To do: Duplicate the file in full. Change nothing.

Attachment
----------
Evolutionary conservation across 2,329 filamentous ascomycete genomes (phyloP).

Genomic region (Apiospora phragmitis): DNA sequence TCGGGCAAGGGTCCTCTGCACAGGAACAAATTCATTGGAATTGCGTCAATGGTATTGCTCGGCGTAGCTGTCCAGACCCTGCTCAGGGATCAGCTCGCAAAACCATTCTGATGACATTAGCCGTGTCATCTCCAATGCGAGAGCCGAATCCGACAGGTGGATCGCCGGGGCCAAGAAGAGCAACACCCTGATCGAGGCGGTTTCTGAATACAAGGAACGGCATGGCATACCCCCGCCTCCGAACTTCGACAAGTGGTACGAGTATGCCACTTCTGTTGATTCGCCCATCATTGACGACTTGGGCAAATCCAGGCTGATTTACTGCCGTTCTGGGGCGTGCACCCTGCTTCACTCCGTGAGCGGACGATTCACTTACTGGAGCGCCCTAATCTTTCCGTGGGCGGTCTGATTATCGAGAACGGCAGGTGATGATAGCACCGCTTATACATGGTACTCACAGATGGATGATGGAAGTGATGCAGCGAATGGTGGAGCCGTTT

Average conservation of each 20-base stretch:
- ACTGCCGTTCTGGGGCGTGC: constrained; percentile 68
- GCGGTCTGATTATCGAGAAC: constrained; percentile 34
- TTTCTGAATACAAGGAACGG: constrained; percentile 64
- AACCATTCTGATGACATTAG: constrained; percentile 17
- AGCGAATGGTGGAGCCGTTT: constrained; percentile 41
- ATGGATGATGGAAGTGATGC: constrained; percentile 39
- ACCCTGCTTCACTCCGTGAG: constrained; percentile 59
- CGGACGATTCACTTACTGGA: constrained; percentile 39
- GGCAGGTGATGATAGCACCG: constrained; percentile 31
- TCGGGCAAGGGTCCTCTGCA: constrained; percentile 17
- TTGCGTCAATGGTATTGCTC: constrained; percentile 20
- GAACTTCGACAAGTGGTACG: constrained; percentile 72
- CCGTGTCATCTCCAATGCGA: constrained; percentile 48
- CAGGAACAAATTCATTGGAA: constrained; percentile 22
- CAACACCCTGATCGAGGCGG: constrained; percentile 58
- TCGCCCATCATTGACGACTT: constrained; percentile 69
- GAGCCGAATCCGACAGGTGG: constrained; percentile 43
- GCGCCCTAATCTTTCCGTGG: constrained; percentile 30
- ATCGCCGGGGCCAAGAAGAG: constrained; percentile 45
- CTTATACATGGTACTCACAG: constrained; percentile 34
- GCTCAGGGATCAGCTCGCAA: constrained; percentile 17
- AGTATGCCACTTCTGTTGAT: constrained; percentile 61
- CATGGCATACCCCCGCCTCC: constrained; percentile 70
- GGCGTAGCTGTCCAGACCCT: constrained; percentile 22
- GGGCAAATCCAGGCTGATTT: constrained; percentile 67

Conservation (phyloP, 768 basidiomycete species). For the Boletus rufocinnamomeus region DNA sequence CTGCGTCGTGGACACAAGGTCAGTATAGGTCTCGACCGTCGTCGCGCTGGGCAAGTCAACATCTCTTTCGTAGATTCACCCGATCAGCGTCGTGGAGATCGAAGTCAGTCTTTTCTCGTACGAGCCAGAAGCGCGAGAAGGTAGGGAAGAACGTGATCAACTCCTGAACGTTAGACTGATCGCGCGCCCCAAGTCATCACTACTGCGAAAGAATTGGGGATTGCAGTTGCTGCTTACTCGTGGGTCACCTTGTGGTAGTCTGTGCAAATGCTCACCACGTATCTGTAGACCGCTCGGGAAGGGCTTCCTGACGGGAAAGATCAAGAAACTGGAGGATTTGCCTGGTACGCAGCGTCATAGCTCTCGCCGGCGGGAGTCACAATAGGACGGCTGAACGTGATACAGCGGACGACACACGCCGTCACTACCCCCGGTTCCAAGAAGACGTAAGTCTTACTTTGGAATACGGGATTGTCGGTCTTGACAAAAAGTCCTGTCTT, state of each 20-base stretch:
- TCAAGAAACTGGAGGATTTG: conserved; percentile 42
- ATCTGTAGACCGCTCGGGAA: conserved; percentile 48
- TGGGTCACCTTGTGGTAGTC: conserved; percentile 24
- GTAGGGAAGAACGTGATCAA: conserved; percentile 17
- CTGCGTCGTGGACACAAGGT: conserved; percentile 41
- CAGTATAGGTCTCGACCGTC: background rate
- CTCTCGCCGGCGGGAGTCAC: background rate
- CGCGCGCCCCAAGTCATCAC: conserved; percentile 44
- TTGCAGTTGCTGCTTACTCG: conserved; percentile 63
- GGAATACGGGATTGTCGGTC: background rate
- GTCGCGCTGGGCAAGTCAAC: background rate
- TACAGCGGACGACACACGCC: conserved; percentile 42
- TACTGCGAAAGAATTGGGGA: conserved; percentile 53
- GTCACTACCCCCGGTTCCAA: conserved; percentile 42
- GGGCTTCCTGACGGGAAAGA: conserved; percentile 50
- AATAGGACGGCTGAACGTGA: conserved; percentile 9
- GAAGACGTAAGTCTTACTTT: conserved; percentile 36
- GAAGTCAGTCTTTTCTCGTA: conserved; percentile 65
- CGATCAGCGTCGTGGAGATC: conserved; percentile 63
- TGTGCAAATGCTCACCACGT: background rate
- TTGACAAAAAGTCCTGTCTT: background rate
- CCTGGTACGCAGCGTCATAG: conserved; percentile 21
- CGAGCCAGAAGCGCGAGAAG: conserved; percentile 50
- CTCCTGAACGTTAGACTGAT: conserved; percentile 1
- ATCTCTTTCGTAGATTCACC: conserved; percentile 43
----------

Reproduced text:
Evolutionary conservation across 2,329 filamentous ascomycete genomes (phyloP).

Genomic region (Apiospora phragmitis): DNA sequence TCGGGCAAGGGTCCTCTGCACAGGAACAAATTCATTGGAATTGCGTCAATGGTATTGCTCGGCGTAGCTGTCCAGACCCTGCTCAGGGATCAGCTCGCAAAACCATTCTGATGACATTAGCCGTGTCATCTCCAATGCGAGAGCCGAATCCGACAGGTGGATCGCCGGGGCCAAGAAGAGCAACACCCTGATCGAGGCGGTTTCTGAATACAAGGAACGGCATGGCATACCCCCGCCTCCGAACTTCGACAAGTGGTACGAGTATGCCACTTCTGTTGATTCGCCCATCATTGACGACTTGGGCAAATCCAGGCTGATTTACTGCCGTTCTGGGGCGTGCACCCTGCTTCACTCCGTGAGCGGACGATTCACTTACTGGAGCGCCCTAATCTTTCCGTGGGCGGTCTGATTATCGAGAACGGCAGGTGATGATAGCACCGCTTATACATGGTACTCACAGATGGATGATGGAAGTGATGCAGCGAATGGTGGAGCCGTTT

Average conservation of each 20-base stretch:
- ACTGCCGTTCTGGGGCGTGC: constrained; percentile 68
- GCGGTCTGATTATCGAGAAC: constrained; percentile 34
- TTTCTGAATACAAGGAACGG: constrained; percentile 64
- AACCATTCTGATGACATTAG: constrained; percentile 17
- AGCGAATGGTGGAGCCGTTT: constrained; percentile 41
- ATGGATGATGGAAGTGATGC: constrained; percentile 39
- ACCCTGCTTCACTCCGTGAG: constrained; percentile 59
- CGGACGATTCACTTACTGGA: constrained; percentile 39
- GGCAGGTGATGATAGCACCG: constrained; percentile 31
- TCGGGCAAGGGTCCTCTGCA: constrained; percentile 17
- TTGCGTCAATGGTATTGCTC: constrained; percentile 20
- GAACTTCGACAAGTGGTACG: constrained; percentile 72
- CCGTGTCATCTCCAATGCGA: constrained; percentile 48
- CAGGAACAAATTCATTGGAA: constrained; percentile 22
- CAACACCCTGATCGAGGCGG: constrained; percentile 58
- TCGCCCATCATTGACGACTT: constrained; percentile 69
- GAGCCGAATCCGACAGGTGG: constrained; percentile 43
- GCGCCCTAATCTTTCCGTGG: constrained; percentile 30
- ATCGCCGGGGCCAAGAAGAG: constrained; percentile 45
- CTTATACATGGTACTCACAG: constrained; percentile 34
- GCTCAGGGATCAGCTCGCAA: constrained; percentile 17
- AGTATGCCACTTCTGTTGAT: constrained; percentile 61
- CATGGCATACCCCCGCCTCC: constrained; percentile 70
- GGCGTAGCTGTCCAGACCCT: constrained; percentile 22
- GGGCAAATCCAGGCTGATTT: constrained; percentile 67

Conservation (phyloP, 768 basidiomycete species). For the Boletus rufocinnamomeus region DNA sequence CTGCGTCGTGGACACAAGGTCAGTATAGGTCTCGACCGTCGTCGCGCTGGGCAAGTCAACATCTCTTTCGTAGATTCACCCGATCAGCGTCGTGGAGATCGAAGTCAGTCTTTTCTCGTACGAGCCAGAAGCGCGAGAAGGTAGGGAAGAACGTGATCAACTCCTGAACGTTAGACTGATCGCGCGCCCCAAGTCATCACTACTGCGAAAGAATTGGGGATTGCAGTTGCTGCTTACTCGTGGGTCACCTTGTGGTAGTCTGTGCAAATGCTCACCACGTATCTGTAGACCGCTCGGGAAGGGCTTCCTGACGGGAAAGATCAAGAAACTGGAGGATTTGCCTGGTACGCAGCGTCATAGCTCTCGCCGGCGGGAGTCACAATAGGACGGCTGAACGTGATACAGCGGACGACACACGCCGTCACTACCCCCGGTTCCAAGAAGACGTAAGTCTTACTTTGGAATACGGGATTGTCGGTCTTGACAAAAAGTCCTGTCTT, state of each 20-base stretch:
- TCAAGAAACTGGAGGATTTG: conserved; percentile 42
- ATCTGTAGACCGCTCGGGAA: conserved; percentile 48
- TGGGTCACCTTGTGGTAGTC: conserved; percentile 24
- GTAGGGAAGAACGTGATCAA: conserved; percentile 17
- CTGCGTCGTGGACACAAGGT: conserved; percentile 41
- CAGTATAGGTCTCGACCGTC: background rate
- CTCTCGCCGGCGGGAGTCAC: background rate
- CGCGCGCCCCAAGTCATCAC: conserved; percentile 44
- TTGCAGTTGCTGCTTACTCG: conserved; percentile 63
- GGAATACGGGATTGTCGGTC: background rate
- GTCGCGCTGGGCAAGTCAAC: background rate
- TACAGCGGACGACACACGCC: conserved; percentile 42
- TACTGCGAAAGAATTGGGGA: conserved; percentile 53
- GTCACTACCCCCGGTTCCAA: conserved; percentile 42
- GGGCTTCCTGACGGGAAAGA: conserved; percentile 50
- AATAGGACGGCTGAACGTGA: conserved; percentile 9
- GAAGACGTAAGTCTTACTTT: conserved; percentile 36
- GAAGTCAGTCTTTTCTCGTA: conserved; percentile 65
- CGATCAGCGTCGTGGAGATC: conserved; percentile 63
- TGTGCAAATGCTCACCACGT: background rate
- TTGACAAAAAGTCCTGTCTT: background rate
- CCTGGTACGCAGCGTCATAG: conserved; percentile 21
- CGAGCCAGAAGCGCGAGAAG: conserved; percentile 50
- CTCCTGAACGTTAGACTGAT: conserved; percentile 1
- ATCTCTTTCGTAGATTCACC: conserved; percentile 43